Mashgichim, or certifying agents (they need not be rabbis), and the agencies that employ them are increasingly emboldened to look beyond the kitchen at an establishment’s general atmosphere, says Menachem Lubinsky of Lubicom, a marketing firm that deals extensively with the kosher industry.
“This is not a new debate,” he said, noting that back in the early 1990s a floating restaurant called Glatt Yacht that plied the Hudson lost its certification because mixed dancing took place on board.
In Israel, he notes, kosher hotels are under pressure not to allow check-ins on Shabbat. But in the past few years, he noted that the OU has become particularly stringent about the ambience of establishments seeking their certification. Mevushal wines, proper décor and the type of entertainment are all factors that are considered.
Across the East River from JSoHo, another kosher eatery, the trendy Basil in Crown Heights, has seen supervision taken to a whole new level. The New York Times reported in 2010 that OK Laboratories, which certifies the restaurant, expressed concern about the level of clothing modesty by female patrons and how couples at the bar behaved — even requesting access to security cameras to keep an eye on things.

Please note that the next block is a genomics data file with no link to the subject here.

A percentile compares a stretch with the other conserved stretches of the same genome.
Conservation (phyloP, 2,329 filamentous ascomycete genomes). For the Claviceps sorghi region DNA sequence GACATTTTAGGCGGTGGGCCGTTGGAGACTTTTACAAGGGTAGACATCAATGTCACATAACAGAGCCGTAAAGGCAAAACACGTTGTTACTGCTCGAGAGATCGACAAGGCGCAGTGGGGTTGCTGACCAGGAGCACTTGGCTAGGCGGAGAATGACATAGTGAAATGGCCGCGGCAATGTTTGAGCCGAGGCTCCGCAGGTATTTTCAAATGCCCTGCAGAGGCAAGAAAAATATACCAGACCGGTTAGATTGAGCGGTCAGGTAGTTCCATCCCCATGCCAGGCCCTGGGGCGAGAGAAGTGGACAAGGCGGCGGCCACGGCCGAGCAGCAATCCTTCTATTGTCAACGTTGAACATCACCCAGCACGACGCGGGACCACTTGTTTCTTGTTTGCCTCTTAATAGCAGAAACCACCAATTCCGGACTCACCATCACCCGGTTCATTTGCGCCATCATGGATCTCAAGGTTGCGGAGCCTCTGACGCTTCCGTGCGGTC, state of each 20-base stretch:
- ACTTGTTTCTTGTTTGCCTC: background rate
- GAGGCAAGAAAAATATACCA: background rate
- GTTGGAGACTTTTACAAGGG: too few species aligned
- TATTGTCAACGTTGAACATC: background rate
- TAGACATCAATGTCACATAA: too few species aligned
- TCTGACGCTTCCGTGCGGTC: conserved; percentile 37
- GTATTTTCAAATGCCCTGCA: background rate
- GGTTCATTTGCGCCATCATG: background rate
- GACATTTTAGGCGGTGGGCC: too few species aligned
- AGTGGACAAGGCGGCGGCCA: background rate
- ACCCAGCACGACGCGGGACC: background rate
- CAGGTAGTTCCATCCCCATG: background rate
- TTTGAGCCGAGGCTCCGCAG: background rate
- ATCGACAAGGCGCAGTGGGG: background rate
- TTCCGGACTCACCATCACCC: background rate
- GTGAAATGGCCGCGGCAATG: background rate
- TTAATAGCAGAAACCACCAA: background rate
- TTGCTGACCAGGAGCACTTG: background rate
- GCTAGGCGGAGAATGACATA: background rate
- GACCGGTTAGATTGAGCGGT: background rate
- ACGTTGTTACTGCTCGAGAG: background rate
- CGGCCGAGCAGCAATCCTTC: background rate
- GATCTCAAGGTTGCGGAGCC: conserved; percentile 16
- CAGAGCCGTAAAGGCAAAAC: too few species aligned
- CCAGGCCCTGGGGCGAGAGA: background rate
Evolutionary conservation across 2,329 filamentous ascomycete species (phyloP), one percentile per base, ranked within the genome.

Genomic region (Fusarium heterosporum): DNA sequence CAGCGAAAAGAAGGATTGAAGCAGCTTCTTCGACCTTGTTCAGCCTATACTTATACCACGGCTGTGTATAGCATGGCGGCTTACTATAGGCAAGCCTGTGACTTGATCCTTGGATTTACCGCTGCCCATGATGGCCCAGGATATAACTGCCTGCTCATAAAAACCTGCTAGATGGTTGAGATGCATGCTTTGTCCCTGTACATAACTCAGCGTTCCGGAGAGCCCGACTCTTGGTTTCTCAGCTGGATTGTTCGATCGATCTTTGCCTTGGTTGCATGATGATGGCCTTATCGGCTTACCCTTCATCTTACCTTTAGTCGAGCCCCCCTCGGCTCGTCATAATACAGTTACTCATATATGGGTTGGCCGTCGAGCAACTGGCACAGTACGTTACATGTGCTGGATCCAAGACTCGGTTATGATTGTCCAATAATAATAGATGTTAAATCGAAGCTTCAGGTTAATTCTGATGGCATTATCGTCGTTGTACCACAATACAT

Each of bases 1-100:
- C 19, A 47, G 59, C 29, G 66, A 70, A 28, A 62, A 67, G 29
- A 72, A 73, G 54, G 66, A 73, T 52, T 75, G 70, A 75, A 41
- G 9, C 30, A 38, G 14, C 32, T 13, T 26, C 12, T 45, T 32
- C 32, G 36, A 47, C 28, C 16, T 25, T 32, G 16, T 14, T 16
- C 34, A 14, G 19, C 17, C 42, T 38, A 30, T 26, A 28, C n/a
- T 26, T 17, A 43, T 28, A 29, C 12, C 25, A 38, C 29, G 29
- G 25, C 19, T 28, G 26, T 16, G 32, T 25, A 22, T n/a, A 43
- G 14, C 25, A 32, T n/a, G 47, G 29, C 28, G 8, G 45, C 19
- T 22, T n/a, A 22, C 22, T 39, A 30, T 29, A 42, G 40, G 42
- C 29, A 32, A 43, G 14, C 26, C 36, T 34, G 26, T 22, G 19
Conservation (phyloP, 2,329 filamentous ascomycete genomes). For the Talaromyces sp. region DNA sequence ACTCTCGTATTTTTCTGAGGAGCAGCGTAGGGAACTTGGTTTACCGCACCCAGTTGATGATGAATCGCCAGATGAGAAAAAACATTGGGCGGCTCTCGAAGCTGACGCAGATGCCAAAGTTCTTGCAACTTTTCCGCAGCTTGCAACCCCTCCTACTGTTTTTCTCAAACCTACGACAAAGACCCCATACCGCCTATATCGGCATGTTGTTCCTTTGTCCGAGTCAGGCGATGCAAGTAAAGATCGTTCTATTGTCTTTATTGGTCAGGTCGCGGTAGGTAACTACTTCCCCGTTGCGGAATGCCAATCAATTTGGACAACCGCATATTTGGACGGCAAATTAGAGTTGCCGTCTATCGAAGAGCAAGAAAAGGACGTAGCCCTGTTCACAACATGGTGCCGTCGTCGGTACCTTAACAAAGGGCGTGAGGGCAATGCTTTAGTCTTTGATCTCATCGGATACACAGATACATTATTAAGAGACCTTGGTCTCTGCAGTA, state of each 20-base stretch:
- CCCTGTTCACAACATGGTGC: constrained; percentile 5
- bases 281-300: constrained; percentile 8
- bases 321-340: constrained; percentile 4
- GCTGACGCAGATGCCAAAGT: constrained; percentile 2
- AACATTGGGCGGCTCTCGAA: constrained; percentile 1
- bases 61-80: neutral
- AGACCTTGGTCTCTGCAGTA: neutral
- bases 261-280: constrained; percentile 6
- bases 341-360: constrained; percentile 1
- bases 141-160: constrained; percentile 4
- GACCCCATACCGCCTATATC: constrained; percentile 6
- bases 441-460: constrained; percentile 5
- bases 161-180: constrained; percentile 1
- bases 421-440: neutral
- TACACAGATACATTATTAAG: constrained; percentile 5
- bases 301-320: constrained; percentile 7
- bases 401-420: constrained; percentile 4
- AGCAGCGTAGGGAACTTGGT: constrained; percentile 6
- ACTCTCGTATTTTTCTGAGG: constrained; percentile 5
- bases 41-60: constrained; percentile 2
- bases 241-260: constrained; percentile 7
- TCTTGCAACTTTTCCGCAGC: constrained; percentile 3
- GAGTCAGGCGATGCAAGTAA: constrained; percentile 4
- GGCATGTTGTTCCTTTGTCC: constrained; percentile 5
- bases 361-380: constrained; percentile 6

Lubinsky said it is, on one hand, a matter of these agencies protecting the brand that is displayed in the store window — many, like the OU have a recognizable symbol — but it was also protecting the reputation of the mashgiach on duty. “They don’t want to put a rabbi in a [kitchen] and say he has blinders on and doesn’t see anything else that goes on,” he said.